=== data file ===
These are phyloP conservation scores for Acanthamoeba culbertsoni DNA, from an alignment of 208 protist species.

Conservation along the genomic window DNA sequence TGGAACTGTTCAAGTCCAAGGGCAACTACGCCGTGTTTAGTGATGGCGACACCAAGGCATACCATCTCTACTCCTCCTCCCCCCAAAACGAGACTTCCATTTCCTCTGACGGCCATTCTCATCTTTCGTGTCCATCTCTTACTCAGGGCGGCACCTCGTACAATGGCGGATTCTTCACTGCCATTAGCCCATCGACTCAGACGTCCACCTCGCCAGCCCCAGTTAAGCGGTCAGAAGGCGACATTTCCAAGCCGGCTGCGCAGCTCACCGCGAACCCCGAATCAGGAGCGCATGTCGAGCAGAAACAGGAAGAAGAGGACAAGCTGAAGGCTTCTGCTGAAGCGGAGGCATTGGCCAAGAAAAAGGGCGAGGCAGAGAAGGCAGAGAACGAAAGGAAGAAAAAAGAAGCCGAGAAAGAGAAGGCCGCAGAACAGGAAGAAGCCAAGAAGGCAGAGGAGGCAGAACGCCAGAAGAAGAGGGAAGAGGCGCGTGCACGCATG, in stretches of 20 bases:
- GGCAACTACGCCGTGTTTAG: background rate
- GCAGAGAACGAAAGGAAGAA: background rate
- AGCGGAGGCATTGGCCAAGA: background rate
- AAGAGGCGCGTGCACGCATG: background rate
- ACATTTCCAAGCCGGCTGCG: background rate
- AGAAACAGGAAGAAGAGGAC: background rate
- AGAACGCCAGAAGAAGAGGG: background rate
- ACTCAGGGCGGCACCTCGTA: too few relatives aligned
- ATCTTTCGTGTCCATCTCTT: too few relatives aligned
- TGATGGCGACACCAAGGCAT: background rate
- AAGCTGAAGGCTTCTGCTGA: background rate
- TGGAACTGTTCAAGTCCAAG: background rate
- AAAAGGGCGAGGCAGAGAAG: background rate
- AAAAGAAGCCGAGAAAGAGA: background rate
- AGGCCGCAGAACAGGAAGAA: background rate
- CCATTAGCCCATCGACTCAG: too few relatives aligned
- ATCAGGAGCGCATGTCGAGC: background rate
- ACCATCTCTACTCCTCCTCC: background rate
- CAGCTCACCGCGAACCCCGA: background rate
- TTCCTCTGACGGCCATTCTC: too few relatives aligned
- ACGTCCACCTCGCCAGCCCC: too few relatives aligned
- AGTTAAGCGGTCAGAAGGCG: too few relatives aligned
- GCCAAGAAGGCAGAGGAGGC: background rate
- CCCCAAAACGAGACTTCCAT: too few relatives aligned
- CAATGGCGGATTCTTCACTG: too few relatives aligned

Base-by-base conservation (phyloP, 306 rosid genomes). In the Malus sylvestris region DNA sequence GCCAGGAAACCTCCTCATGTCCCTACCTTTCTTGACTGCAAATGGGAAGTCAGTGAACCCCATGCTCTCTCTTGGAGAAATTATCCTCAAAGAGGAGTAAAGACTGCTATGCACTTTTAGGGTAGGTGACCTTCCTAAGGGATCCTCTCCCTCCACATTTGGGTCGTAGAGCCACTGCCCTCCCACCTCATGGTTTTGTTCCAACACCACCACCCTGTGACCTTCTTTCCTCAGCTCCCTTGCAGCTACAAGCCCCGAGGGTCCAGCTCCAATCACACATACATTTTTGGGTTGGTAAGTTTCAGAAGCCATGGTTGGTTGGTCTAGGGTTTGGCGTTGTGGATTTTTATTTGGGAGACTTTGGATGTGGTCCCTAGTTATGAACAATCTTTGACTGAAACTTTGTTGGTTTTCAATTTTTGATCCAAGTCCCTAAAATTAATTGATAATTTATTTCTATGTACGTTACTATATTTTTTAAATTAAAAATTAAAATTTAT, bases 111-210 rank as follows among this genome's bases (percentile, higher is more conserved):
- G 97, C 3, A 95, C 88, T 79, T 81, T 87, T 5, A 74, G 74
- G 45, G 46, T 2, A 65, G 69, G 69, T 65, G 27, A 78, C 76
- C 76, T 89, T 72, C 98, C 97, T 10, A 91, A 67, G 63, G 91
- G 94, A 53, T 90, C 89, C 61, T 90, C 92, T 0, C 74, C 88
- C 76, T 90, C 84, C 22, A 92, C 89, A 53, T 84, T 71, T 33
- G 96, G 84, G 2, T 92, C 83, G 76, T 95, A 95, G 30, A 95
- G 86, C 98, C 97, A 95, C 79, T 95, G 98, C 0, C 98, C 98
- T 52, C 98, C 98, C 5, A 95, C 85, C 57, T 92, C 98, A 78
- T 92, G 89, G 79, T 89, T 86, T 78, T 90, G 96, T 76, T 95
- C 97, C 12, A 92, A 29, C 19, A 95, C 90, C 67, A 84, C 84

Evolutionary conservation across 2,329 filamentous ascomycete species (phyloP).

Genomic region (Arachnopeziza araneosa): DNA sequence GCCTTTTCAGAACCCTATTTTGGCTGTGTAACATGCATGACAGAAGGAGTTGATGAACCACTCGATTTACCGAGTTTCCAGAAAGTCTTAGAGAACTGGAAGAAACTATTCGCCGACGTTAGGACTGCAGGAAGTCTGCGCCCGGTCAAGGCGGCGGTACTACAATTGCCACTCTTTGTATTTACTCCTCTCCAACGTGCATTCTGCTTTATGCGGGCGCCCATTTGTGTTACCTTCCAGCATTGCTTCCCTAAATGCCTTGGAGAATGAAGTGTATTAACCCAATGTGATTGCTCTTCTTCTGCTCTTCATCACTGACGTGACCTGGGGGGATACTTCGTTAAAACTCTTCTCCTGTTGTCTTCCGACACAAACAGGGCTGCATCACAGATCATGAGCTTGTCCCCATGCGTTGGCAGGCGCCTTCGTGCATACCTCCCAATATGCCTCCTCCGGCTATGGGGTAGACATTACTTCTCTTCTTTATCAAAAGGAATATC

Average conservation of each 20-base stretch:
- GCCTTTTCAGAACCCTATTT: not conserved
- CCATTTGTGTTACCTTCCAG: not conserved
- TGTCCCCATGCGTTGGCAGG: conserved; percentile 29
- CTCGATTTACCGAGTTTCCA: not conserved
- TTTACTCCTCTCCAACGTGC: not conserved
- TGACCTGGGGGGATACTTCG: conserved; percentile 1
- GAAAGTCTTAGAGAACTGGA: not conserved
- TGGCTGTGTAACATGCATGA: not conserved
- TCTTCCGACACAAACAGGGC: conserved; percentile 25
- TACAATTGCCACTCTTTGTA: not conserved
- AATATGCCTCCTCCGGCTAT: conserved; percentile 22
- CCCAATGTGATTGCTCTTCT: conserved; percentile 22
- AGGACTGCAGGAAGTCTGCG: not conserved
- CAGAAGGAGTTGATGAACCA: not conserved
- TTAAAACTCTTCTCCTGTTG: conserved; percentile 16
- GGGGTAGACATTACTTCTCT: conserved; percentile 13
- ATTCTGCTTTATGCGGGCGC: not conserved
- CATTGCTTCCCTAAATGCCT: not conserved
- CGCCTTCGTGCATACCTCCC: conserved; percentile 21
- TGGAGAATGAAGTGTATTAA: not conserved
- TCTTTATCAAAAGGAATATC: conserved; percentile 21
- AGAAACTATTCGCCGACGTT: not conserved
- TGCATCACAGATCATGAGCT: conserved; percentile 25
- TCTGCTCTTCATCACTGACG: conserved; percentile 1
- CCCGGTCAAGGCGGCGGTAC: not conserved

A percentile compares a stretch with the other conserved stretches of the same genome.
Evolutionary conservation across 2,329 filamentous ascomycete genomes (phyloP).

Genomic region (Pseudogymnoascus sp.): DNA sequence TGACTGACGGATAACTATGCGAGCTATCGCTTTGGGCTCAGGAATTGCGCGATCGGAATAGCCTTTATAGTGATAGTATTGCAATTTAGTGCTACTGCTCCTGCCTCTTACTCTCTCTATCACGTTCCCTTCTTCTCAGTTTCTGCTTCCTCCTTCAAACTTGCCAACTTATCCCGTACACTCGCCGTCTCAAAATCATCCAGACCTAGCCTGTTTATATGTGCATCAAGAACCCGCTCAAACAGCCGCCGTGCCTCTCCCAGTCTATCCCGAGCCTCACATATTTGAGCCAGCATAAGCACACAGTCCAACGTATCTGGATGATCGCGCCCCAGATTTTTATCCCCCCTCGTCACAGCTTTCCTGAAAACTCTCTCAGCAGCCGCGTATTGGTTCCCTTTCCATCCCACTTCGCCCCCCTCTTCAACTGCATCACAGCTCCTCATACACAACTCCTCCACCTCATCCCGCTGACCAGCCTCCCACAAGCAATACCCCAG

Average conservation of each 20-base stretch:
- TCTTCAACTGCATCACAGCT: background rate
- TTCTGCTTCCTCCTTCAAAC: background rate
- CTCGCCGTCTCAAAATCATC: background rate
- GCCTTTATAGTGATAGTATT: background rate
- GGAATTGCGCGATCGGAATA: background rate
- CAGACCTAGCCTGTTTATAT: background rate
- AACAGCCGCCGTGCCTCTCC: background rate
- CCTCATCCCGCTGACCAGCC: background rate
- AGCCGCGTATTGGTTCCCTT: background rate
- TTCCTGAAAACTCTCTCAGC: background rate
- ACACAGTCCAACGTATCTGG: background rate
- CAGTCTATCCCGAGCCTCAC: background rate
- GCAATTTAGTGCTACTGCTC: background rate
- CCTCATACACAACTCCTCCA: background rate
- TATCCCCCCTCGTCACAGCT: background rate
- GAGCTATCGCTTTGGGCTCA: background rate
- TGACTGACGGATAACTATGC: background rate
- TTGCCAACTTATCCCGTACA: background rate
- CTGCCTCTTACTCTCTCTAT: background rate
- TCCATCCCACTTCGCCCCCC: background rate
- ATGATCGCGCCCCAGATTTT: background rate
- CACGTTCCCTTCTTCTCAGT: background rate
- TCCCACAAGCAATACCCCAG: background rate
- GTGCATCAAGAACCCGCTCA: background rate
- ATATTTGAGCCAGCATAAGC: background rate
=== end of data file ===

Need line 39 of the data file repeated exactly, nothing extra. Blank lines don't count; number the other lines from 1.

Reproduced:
Evolutionary conservation across 2,329 filamentous ascomycete species (phyloP).